Education Opinion

In Defense Of (Gulp) Packets. Worksheets, Too.

By Nancy Flanagan — May 14, 2013 4 min read
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When my son was in high school, his band teacher used “theory packets” as fill-in work for days when he was absent from the classroom or had something other than whole-group instruction on his personal agenda. These packets were the absolute worst kind of make-work: poor copies reproduced (without permission) from an old college-level music theory workbook, disconnected from the learning goals of regular class lessons, pretty much incomprehensible without prior knowledge and excruciatingly dull.

The best thing you could say about them was that they were--sort of--about music. The worst thing? That they soured students on deeper examination of the intriguingly complex natural and mathematical structures lying under the songs that were so fun to play. I’m not saying that high school students shouldn’t learn musical theory--they absolutely should, in ways that would let them use theory as a tool in creating their own tunes, harmonies and rhythms. Mention “theory” to any one of my son’s classmates, however--and they envision sitting around in small groups, furtively copying each others’ meaningless answers just to be done.

The packets, however, were not the problem. It was the lack of instructional purpose behind them, and the rote, fill-in-the-blank/check-the-papers pedagogical approach. Any teenage garage band with a dozen music lessons between them, combined, conducts far more effective auto-didactic theory sessions every time they get together to play. It goes like this: Hey, dude--listen to this chord! Awesome!

I’ve been thinking about packets (and their progenitor, worksheets) and why educators speak of them in the same tone Jerry Seinfeld uses for “Newman.” Are packets what blogger Lisa Nielsen would sneeringly call evidence that teachers are “paper-trained?” Stubbornly unwilling to let go of the paper-based teaching tools in favor of the Exciting Transformative Digital Future? Digital tools may or may not increase actual learning, but they have certainly generated a lot of self-righteous bloggery and more repetitive, 2.0 Twitter chats than you can shake a virtual stick at.

I got some credible learning mileage out of teacher-created packets and worksheets in my teaching career. Sure, I’ve seen useless worksheets and packets--sorry, elementary teachers, most of those “summer math packets” were completed the day before school started again in the fall, and didn’t stimulate regular calculation practice to keep those skills sharp. But--nice try! You can’t begrudge the goal, or criticize teachers for using the tools they have at their disposal.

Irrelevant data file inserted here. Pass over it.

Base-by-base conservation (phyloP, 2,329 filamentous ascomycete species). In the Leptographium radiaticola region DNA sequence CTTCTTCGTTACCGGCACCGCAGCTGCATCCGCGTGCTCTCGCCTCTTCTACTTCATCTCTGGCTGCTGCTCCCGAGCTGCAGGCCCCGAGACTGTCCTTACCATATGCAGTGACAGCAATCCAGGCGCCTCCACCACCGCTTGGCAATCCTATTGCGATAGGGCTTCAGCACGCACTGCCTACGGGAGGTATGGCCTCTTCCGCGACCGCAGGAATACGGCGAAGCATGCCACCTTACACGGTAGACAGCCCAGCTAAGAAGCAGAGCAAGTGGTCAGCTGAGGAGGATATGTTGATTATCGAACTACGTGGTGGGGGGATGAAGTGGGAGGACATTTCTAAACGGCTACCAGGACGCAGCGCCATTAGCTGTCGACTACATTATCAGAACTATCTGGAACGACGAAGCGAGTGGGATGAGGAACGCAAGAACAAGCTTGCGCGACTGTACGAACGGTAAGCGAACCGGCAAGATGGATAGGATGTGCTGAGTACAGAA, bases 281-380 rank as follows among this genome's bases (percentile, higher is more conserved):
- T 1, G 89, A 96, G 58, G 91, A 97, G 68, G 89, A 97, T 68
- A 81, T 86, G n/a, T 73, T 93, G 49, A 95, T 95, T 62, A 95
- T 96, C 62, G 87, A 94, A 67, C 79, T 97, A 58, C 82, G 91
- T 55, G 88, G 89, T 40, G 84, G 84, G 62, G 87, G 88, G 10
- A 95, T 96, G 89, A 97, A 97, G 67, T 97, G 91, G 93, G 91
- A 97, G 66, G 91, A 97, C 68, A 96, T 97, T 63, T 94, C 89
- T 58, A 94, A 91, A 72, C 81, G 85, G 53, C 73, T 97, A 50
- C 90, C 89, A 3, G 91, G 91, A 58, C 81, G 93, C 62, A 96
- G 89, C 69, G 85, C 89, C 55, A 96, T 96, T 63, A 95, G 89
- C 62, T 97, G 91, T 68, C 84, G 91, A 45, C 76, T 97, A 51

Every conference or educational gathering I’ve ever attended--even ed-camp “unconferences”--had some paper-based materials, usually in a folder or notebook. Call them adult packets. And every post-conference virtual learning group/listserv I’ve led or participated in has folded. Many don’t even get started, after contact information is collected.

It’s the networking that’s valuable--meeting someone, starting a relationship, stealing their ideas, folding them into new understandings. That happens through multiple communication channels. The difference is that adults assess the utility of printed and digital materials they’re given and decide whether to keep, or jettison.

I think this is what bothers me most--of several bothersome features--in the now-viral “packet boy” video from Duncansville, TX: the automatic assumption that the packet work Jeff Bliss has been given is rote and useless, and he’s a genuine standing-on-the-ramparts hero, calling bravely for the democratic education he deserves.

He might be. But we have no evidence of that, in spite of the fact that we saw it on video, so therefore it must be true. Plus--we have multiple visions of what a high-quality, democratic education even looks like, ranging from a Waiting-for-Superman vision of dumping more “rigorous” content into kids’ heads (which is what packets generally aim to do)--all the way over to a completely independent, course-here/course-there “unbundling” of public resources in “free” digital learning.

While we’re waiting--still waiting, always waiting--for that all-important national conversation about the purpose of a public education, here are a few thoughts on the video:

• The incident is not at all exceptional. This happens in classrooms every day. Sometimes, the kids are right in demanding better of their teachers and schools, and sometimes, the kids are merely mouthy and rude. We don’t have enough information to judge.
Boredom is not the worst thing to happen to kids in high school. In fact, it’s avoiding “boredom” that has given us some pretty content-free teaching strategies. Also--kids are prone to calling work that they don’t understand boring and pointless, taking the onus off their own learning gaps.
We know absolutely nothing about the teacher, other than the fact that she keeps repeating “goodbye” as the kid storms out. Right out of every district’s teacher handbook, by the way--get the disruptive kid out of the classroom ASAP, without engaging in a futile and public verbal battle.
Ascribing meaningful political and pedagogical values to videotaped classroom altercations is a dangerous and stupid game. Teachers used packets and worksheets--not to mention videos--long before NCLB, RTTT, the Common Core, flipped and blended learning, yada yada. Kids have been demanding things--more relevant curriculum, more entertaining instruction, more attention--for just as long.

And so it goes.

The opinions expressed in Teacher in a Strange Land are strictly those of the author(s) and do not reflect the opinions or endorsement of Editorial Projects in Education, or any of its publications.